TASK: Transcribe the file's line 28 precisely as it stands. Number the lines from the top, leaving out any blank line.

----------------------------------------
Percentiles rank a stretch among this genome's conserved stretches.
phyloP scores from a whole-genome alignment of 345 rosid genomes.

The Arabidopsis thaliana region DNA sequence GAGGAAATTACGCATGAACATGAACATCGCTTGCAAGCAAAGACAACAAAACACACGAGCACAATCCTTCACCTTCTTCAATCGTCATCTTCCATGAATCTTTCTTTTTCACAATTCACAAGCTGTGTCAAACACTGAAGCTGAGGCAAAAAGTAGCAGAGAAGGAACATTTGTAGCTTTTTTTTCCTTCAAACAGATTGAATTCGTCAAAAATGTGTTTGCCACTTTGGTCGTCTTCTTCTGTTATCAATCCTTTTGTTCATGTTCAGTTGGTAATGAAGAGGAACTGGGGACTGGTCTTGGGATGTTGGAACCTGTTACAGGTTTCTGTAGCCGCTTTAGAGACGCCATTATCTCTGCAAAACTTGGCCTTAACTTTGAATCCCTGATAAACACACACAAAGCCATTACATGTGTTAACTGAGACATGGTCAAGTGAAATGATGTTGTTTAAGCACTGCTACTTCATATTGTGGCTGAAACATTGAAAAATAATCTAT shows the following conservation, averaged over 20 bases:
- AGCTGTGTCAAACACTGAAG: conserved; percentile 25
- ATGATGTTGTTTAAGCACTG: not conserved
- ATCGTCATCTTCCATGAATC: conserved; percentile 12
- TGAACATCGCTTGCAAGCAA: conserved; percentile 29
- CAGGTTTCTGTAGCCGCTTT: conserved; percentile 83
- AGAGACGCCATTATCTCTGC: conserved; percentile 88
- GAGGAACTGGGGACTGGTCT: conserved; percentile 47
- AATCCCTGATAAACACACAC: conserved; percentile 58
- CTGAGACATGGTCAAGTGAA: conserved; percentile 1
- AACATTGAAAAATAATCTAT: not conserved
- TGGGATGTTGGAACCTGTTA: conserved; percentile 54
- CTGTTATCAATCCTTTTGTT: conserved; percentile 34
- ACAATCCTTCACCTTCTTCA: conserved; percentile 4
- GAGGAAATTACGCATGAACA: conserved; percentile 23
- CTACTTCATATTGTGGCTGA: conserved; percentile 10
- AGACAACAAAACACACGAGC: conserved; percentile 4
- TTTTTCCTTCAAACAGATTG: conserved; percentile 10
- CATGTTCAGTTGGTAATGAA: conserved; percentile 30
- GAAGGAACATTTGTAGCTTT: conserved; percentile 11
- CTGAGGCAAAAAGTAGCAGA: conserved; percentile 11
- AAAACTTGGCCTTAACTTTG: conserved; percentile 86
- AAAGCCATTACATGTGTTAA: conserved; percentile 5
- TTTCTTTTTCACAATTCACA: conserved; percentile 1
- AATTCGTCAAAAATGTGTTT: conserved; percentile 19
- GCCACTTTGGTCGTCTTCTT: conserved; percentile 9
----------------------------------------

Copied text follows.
- GCCACTTTGGTCGTCTTCTT: conserved; percentile 9